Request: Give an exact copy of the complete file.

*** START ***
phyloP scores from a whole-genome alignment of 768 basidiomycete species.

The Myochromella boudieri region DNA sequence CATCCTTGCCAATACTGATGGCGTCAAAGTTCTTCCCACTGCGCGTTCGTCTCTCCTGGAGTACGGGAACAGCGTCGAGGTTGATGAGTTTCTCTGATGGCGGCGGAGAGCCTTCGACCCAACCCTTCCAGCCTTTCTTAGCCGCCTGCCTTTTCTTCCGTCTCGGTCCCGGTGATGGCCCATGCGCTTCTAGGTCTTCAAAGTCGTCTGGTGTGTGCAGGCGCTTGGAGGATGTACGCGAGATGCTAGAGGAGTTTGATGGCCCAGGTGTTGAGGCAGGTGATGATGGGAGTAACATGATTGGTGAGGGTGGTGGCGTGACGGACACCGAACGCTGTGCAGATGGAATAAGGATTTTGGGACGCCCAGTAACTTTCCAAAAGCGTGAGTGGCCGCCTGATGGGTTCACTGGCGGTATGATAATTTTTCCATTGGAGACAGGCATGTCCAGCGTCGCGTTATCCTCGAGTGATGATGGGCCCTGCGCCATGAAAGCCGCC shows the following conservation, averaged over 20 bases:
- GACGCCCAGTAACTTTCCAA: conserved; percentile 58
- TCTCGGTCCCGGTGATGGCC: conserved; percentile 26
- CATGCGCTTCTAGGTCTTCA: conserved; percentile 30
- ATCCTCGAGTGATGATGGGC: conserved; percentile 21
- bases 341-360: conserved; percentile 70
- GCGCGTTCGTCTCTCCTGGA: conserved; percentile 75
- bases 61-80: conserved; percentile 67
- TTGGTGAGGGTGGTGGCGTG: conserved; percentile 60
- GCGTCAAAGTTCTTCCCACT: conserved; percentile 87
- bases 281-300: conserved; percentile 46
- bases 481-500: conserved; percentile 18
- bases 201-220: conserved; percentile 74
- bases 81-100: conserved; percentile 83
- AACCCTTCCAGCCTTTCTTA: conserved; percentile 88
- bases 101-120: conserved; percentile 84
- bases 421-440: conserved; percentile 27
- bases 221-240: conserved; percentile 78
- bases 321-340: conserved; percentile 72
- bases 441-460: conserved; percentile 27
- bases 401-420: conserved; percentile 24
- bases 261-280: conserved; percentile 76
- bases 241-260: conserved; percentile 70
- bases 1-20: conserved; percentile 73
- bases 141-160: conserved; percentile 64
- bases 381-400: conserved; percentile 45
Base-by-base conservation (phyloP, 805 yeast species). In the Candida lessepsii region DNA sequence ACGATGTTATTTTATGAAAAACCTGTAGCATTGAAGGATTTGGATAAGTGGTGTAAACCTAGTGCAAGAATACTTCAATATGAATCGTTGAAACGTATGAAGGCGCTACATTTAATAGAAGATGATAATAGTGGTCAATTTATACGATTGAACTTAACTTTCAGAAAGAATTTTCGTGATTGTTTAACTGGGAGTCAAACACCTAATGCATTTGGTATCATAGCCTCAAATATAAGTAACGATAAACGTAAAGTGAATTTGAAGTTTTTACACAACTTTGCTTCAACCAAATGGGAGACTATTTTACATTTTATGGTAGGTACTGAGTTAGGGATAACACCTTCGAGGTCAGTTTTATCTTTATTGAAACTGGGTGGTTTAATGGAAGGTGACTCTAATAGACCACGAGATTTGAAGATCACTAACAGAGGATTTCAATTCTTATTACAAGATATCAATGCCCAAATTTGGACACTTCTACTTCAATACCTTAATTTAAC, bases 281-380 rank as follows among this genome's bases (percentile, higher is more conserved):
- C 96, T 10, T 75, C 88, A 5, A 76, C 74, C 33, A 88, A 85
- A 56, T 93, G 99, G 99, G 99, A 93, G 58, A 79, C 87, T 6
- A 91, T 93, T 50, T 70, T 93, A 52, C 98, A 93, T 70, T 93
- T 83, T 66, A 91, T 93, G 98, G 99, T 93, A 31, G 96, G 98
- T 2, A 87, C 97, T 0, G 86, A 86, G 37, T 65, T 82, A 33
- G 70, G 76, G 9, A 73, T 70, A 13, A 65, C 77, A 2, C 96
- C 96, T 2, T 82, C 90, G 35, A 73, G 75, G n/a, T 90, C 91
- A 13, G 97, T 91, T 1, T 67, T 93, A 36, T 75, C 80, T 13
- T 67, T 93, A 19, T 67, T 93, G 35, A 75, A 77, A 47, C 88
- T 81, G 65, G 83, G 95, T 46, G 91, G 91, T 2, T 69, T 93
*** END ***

phyloP scores from a whole-genome alignment of 768 basidiomycete species.

The Myochromella boudieri region DNA sequence CATCCTTGCCAATACTGATGGCGTCAAAGTTCTTCCCACTGCGCGTTCGTCTCTCCTGGAGTACGGGAACAGCGTCGAGGTTGATGAGTTTCTCTGATGGCGGCGGAGAGCCTTCGACCCAACCCTTCCAGCCTTTCTTAGCCGCCTGCCTTTTCTTCCGTCTCGGTCCCGGTGATGGCCCATGCGCTTCTAGGTCTTCAAAGTCGTCTGGTGTGTGCAGGCGCTTGGAGGATGTACGCGAGATGCTAGAGGAGTTTGATGGCCCAGGTGTTGAGGCAGGTGATGATGGGAGTAACATGATTGGTGAGGGTGGTGGCGTGACGGACACCGAACGCTGTGCAGATGGAATAAGGATTTTGGGACGCCCAGTAACTTTCCAAAAGCGTGAGTGGCCGCCTGATGGGTTCACTGGCGGTATGATAATTTTTCCATTGGAGACAGGCATGTCCAGCGTCGCGTTATCCTCGAGTGATGATGGGCCCTGCGCCATGAAAGCCGCC shows the following conservation, averaged over 20 bases:
- GACGCCCAGTAACTTTCCAA: conserved; percentile 58
- TCTCGGTCCCGGTGATGGCC: conserved; percentile 26
- CATGCGCTTCTAGGTCTTCA: conserved; percentile 30
- ATCCTCGAGTGATGATGGGC: conserved; percentile 21
- bases 341-360: conserved; percentile 70
- GCGCGTTCGTCTCTCCTGGA: conserved; percentile 75
- bases 61-80: conserved; percentile 67
- TTGGTGAGGGTGGTGGCGTG: conserved; percentile 60
- GCGTCAAAGTTCTTCCCACT: conserved; percentile 87
- bases 281-300: conserved; percentile 46
- bases 481-500: conserved; percentile 18
- bases 201-220: conserved; percentile 74
- bases 81-100: conserved; percentile 83
- AACCCTTCCAGCCTTTCTTA: conserved; percentile 88
- bases 101-120: conserved; percentile 84
- bases 421-440: conserved; percentile 27
- bases 221-240: conserved; percentile 78
- bases 321-340: conserved; percentile 72
- bases 441-460: conserved; percentile 27
- bases 401-420: conserved; percentile 24
- bases 261-280: conserved; percentile 76
- bases 241-260: conserved; percentile 70
- bases 1-20: conserved; percentile 73
- bases 141-160: conserved; percentile 64
- bases 381-400: conserved; percentile 45
Base-by-base conservation (phyloP, 805 yeast species). In the Candida lessepsii region DNA sequence ACGATGTTATTTTATGAAAAACCTGTAGCATTGAAGGATTTGGATAAGTGGTGTAAACCTAGTGCAAGAATACTTCAATATGAATCGTTGAAACGTATGAAGGCGCTACATTTAATAGAAGATGATAATAGTGGTCAATTTATACGATTGAACTTAACTTTCAGAAAGAATTTTCGTGATTGTTTAACTGGGAGTCAAACACCTAATGCATTTGGTATCATAGCCTCAAATATAAGTAACGATAAACGTAAAGTGAATTTGAAGTTTTTACACAACTTTGCTTCAACCAAATGGGAGACTATTTTACATTTTATGGTAGGTACTGAGTTAGGGATAACACCTTCGAGGTCAGTTTTATCTTTATTGAAACTGGGTGGTTTAATGGAAGGTGACTCTAATAGACCACGAGATTTGAAGATCACTAACAGAGGATTTCAATTCTTATTACAAGATATCAATGCCCAAATTTGGACACTTCTACTTCAATACCTTAATTTAAC, bases 281-380 rank as follows among this genome's bases (percentile, higher is more conserved):
- C 96, T 10, T 75, C 88, A 5, A 76, C 74, C 33, A 88, A 85
- A 56, T 93, G 99, G 99, G 99, A 93, G 58, A 79, C 87, T 6
- A 91, T 93, T 50, T 70, T 93, A 52, C 98, A 93, T 70, T 93
- T 83, T 66, A 91, T 93, G 98, G 99, T 93, A 31, G 96, G 98
- T 2, A 87, C 97, T 0, G 86, A 86, G 37, T 65, T 82, A 33
- G 70, G 76, G 9, A 73, T 70, A 13, A 65, C 77, A 2, C 96
- C 96, T 2, T 82, C 90, G 35, A 73, G 75, G n/a, T 90, C 91
- A 13, G 97, T 91, T 1, T 67, T 93, A 36, T 75, C 80, T 13
- T 67, T 93, A 19, T 67, T 93, G 35, A 75, A 77, A 47, C 88
- T 81, G 65, G 83, G 95, T 46, G 91, G 91, T 2, T 69, T 93